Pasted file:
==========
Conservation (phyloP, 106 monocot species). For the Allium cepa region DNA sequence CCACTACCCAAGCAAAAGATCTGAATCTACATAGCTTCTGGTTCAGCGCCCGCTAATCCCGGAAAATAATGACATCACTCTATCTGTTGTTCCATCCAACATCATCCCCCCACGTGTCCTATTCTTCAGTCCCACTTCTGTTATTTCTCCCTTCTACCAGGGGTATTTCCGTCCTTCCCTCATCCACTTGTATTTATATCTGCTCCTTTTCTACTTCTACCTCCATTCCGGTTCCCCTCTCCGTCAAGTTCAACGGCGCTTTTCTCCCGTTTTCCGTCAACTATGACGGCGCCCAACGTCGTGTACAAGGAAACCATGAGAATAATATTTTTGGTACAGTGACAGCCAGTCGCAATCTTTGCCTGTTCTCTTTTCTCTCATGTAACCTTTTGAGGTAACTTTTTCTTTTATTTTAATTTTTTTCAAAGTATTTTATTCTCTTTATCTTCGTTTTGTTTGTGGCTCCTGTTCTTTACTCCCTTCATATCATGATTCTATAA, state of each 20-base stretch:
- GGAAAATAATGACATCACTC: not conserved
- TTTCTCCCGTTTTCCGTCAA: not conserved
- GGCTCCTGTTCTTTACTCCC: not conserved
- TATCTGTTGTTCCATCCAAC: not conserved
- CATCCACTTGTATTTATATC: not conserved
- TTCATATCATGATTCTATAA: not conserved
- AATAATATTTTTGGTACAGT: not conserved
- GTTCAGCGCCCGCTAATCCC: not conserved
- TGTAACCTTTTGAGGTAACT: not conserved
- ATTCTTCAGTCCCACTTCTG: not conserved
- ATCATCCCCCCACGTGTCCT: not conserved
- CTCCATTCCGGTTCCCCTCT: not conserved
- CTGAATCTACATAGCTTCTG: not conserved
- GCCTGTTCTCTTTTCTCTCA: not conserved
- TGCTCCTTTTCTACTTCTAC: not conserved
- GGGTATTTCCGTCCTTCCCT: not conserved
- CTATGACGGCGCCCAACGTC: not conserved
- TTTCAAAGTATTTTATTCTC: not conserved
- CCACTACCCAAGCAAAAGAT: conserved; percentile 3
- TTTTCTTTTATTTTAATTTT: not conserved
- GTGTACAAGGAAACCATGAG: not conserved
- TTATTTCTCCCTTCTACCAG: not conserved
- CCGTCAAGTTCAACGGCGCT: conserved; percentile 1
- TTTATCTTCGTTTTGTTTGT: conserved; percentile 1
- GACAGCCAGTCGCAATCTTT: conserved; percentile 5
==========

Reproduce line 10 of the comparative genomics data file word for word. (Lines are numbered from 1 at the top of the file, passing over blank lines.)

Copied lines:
- TGTAACCTTTTGAGGTAACT: not conserved